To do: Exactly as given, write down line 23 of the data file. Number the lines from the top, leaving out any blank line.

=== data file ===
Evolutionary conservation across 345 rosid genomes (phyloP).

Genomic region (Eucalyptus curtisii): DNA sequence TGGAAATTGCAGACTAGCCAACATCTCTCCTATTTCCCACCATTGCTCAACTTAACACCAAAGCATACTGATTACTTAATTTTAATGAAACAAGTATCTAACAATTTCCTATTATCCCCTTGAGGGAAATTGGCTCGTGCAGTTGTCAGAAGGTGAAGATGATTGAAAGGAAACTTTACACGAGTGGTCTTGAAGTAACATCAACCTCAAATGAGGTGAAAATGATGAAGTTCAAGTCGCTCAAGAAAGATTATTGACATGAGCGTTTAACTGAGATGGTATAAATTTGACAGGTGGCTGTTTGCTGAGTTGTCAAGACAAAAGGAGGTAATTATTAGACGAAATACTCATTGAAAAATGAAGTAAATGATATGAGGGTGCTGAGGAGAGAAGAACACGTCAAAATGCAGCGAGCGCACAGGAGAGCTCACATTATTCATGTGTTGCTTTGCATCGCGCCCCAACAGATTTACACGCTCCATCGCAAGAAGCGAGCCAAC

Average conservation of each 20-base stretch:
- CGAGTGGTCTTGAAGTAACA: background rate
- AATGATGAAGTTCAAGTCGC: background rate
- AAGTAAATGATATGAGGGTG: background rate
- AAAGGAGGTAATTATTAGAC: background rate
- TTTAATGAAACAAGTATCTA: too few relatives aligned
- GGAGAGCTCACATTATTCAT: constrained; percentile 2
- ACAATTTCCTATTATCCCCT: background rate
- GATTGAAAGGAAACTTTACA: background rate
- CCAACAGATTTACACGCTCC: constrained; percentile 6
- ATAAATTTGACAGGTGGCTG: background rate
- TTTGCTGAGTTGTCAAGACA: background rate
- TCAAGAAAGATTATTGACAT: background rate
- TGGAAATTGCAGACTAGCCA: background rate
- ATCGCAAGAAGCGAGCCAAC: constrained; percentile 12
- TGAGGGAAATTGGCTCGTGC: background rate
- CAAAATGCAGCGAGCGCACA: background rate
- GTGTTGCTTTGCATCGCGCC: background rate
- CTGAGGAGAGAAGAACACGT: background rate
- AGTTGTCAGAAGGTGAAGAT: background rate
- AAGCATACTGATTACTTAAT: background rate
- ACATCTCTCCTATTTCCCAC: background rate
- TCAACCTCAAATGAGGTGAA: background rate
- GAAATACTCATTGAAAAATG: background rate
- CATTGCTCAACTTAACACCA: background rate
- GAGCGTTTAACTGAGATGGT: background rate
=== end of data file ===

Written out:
- AAGCATACTGATTACTTAAT: background rate